Are We Ready for Electric Cars?

Electric cars are coming.  Right now, the electrics that you’d want to drive cost too much.  But those prices will come down.  Are we ready to switch from gasoline to electric?

To answer the question, let’s look how States generate their electricity.  The Energy Information Administration has a nice summary table.

On average, ~50% of America’s electricity is generated from coal.  California’s largest source of electric power is natural gas, and generates only ~1.5% of its power from coal.  But, if you buy your electric car in Indiana, you’ll be trading your gasoline for electric power which is more than 90% generated from coal.

Now, I’m just doing fuzzy math, making simple assumptions based on some published statistics.  My numbers could be wrong (perhaps electric cars are charged at night, and the profile of energy sources at night is different than what is consumed today).  Maybe someone smart can correct me on that.

But on the surface, it doesn’t seem to me that switching from gas to electric will make our skies cleaner.  Why do many states and governments offer rebates to switch?

Others have noticed this problem too

4 thoughts on “Are We Ready for Electric Cars?

  • November 26, 2009 at 2:54 am
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    Yes, just switching to electric cars will not solve the problem. You are just moving the problem from car owners to the electricity grid. The pollution continues in another form.
    The advantage there is that it becomes a more centralized problem. No longer thousands of individuals producing waste, but only a handful power stations. If we can get these cleaner we can reduce the problem. I think that is possible.
    Also add to that the possibility for car owners to produce their own electricity through solar or wind power there is chance of making a double change in their impact on the environment: less to no pollution whilst driving and reduction in pollution whilst charging the car.

    I do see a bright future for electric cars in a indirect way.

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  • November 26, 2009 at 11:21 pm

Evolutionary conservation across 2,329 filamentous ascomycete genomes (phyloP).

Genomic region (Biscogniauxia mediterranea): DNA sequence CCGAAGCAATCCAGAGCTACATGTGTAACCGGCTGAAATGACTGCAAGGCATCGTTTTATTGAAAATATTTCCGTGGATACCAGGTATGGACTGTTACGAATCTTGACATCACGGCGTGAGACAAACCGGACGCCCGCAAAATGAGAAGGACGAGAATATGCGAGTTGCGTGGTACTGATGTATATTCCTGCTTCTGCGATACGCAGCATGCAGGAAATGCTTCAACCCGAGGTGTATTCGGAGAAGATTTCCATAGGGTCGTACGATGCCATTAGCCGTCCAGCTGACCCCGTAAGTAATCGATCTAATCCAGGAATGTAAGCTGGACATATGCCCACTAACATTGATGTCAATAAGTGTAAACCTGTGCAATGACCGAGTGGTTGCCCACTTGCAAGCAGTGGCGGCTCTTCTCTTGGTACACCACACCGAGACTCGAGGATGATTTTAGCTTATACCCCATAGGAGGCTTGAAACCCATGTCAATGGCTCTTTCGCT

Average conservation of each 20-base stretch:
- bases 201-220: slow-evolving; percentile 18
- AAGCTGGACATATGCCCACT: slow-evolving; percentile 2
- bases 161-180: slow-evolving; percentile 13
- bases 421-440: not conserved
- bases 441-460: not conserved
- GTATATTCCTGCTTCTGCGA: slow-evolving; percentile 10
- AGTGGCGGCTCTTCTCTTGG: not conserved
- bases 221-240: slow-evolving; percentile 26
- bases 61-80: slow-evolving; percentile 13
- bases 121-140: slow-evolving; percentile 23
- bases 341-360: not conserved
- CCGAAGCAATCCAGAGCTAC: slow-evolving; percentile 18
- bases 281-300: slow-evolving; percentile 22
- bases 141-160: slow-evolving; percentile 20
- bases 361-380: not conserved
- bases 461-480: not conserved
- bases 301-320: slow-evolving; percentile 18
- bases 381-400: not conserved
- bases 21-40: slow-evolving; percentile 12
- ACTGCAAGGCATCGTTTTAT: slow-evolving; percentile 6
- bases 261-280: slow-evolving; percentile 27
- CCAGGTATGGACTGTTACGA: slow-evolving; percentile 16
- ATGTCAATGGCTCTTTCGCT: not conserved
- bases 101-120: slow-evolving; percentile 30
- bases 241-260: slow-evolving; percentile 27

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    I’ve read the article on USATODAY and it’s a bit biased. I’ve got the impression to read a ad paid by the lobby of petroleum.

    Yes, you might produce your electriciy based on COAL but the efficiency of today electrical plant with COAL is WAY better than the efficiency of any today’s car. The efficiency of the elctrical car is also better. The only drawback is the waste made with the transport of electricity on the wire.

    We, in europe, at at least in my country, produce electricity out of nuclear plant. They produce toxic waste but very little CO2 emmission. We have about 60to 70% out of this energy. New techniques have been found to reduce these toxi waste to a minimum. It’s not perfect but better (ecological footprint) than the current usage of oil. In all cases, we cannot continue like this (having car with gas), something must be changed.

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  • November 28, 2009 at 11:15 am
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    I have friends who’ve driven electrics for decades. I referred to their “zero-emissions” vehicles as “displaced-emissions.” But they made two good points:

    1. The charge-at-night profile is significant. Power plants generate surplus capacity at night when demand drops way off. It’s too difficult to cut track the falling demand and still have the ability to ramp up in the morning when demand soars again. So shifting (or creating) demand to night time to some degree takes advantage of energy that’s already being produced (and polluting).

    2. In the short term, moving the pollution to the power plant isn’t necessarily a pollution benefit. But in the long term, it’s a lot easier to reduce emissions at a small number of large power plants than it is to further reduce the emissions of tens of millions of tiny mobile power plants.

    And for the record, one of my friends’ electric cars is truly zero-emissions now, as they charge it directly from solar panels on the garage.

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  • November 28, 2009 at 1:27 pm
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    The centralized system is a good point. Now we just have to have a plan, any plan, to get off of coal. :-)

    I’m still skeptical that charging at night vs day has any effect on the use of Coal; Indiana, for instance, generates more than 90% of its electricity from burning coal. It seems that even at night (today) you’ll be trading burning gas for burning coal.

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